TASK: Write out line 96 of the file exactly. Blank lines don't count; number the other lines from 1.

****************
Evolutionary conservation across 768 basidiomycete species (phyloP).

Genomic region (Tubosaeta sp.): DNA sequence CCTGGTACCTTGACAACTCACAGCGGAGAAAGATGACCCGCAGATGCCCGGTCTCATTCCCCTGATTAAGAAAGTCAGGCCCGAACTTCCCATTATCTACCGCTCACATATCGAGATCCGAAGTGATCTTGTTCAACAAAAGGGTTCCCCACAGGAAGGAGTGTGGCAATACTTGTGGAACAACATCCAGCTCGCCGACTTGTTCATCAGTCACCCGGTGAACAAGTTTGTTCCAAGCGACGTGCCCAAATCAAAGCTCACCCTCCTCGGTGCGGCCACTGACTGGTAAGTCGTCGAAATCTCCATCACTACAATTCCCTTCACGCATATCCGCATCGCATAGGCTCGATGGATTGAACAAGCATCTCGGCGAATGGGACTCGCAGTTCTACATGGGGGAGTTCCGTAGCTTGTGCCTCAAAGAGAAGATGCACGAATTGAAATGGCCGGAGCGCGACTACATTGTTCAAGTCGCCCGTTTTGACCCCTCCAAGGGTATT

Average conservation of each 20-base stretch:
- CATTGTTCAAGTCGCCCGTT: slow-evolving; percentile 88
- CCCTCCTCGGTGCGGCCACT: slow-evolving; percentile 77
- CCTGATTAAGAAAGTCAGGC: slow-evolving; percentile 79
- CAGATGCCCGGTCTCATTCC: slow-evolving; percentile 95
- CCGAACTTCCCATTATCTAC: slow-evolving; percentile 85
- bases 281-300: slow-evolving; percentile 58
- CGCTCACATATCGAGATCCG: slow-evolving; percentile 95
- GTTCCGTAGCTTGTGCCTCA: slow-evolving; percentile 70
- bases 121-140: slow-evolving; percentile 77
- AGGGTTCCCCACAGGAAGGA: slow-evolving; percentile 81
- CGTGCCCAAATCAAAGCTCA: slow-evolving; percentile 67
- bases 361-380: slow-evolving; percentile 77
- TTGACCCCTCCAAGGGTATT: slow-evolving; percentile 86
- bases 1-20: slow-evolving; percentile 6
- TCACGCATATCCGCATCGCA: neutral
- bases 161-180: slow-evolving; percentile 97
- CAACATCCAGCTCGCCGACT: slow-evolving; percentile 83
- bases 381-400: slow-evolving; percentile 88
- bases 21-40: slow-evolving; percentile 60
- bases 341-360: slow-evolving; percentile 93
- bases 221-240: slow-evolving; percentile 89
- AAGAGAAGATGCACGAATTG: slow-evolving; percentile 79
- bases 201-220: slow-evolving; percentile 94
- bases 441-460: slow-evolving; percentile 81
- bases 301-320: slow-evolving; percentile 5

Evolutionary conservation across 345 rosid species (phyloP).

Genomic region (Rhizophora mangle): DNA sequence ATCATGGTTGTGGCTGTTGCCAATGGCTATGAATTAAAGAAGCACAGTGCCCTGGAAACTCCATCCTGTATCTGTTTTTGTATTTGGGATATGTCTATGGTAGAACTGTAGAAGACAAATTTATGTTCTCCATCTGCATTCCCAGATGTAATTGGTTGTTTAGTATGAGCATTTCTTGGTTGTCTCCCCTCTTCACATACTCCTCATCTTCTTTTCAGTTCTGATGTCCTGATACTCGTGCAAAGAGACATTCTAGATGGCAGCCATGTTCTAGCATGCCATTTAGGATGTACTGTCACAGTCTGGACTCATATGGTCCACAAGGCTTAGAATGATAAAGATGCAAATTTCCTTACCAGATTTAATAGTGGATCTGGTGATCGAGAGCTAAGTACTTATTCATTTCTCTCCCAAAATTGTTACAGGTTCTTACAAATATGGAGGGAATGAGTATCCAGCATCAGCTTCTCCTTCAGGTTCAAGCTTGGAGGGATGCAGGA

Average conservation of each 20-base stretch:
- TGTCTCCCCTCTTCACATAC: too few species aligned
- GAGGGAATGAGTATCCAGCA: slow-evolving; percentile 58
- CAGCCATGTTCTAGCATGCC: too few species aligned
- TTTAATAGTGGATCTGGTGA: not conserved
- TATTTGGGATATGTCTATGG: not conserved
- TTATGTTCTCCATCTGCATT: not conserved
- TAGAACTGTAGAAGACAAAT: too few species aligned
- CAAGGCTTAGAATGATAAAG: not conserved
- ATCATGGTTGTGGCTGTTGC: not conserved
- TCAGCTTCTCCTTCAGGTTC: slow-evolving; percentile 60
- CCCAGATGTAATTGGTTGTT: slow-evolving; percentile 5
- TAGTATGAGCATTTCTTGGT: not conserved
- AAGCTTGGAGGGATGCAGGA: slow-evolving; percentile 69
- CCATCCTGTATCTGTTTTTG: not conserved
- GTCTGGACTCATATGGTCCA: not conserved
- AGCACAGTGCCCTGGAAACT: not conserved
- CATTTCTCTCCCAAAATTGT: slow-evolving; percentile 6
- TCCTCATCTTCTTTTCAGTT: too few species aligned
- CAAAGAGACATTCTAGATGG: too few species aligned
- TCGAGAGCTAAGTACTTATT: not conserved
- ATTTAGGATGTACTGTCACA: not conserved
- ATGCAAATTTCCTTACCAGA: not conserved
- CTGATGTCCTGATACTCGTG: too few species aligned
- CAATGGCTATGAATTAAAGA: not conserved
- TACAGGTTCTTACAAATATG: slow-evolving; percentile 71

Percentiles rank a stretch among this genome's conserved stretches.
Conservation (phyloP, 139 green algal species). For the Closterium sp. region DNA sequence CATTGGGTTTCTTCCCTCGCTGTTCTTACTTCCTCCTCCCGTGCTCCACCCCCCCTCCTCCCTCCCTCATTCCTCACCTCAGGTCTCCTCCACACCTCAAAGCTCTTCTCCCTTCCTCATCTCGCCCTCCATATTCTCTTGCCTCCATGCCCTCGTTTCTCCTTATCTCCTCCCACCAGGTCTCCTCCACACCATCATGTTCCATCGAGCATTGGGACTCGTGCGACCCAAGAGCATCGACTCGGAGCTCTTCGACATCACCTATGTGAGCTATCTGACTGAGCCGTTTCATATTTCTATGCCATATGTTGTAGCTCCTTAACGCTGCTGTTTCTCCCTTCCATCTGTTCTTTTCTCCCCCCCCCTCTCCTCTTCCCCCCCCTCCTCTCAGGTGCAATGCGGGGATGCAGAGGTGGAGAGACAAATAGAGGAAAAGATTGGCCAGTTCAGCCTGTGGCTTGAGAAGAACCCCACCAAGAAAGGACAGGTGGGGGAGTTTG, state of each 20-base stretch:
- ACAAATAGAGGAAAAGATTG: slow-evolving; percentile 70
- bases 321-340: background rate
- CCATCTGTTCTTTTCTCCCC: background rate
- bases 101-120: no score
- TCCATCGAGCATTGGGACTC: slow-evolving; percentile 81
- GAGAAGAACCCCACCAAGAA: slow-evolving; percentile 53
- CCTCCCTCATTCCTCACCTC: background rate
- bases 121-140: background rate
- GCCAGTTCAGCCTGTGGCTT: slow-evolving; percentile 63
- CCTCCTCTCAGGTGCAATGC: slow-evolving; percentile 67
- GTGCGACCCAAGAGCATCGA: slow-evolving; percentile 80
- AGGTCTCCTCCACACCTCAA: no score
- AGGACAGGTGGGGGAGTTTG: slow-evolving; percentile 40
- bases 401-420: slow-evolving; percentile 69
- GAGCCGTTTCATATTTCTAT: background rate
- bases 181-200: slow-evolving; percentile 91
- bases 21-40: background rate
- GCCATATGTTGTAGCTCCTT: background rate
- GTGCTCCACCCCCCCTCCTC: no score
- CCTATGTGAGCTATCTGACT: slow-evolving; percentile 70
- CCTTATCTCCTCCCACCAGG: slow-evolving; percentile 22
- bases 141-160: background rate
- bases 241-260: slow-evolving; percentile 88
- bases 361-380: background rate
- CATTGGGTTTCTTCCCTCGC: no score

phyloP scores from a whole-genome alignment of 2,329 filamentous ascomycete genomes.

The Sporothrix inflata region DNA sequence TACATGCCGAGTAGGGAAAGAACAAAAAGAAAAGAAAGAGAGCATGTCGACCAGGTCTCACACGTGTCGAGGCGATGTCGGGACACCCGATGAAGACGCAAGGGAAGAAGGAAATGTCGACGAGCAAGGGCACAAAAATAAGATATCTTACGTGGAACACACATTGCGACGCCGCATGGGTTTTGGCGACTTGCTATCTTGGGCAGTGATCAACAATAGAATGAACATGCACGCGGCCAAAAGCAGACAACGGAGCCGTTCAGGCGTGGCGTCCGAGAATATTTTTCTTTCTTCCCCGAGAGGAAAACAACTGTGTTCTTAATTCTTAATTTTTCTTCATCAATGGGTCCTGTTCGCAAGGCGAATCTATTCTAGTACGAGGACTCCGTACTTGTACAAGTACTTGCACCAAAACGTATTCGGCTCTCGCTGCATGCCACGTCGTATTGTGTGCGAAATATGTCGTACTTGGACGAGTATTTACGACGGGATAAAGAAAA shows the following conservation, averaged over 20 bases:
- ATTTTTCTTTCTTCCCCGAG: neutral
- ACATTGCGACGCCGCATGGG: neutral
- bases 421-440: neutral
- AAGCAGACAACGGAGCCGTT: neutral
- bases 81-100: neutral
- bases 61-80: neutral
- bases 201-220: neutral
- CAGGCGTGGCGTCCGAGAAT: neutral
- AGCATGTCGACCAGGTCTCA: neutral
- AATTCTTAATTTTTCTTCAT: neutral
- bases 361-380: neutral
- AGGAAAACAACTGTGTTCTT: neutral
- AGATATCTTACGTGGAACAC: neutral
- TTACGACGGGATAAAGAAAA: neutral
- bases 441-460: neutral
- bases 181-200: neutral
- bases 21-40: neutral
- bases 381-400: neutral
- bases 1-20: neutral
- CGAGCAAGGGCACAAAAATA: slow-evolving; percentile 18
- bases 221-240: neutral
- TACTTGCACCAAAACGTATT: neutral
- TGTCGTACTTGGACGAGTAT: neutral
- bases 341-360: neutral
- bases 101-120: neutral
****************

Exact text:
- bases 361-380: neutral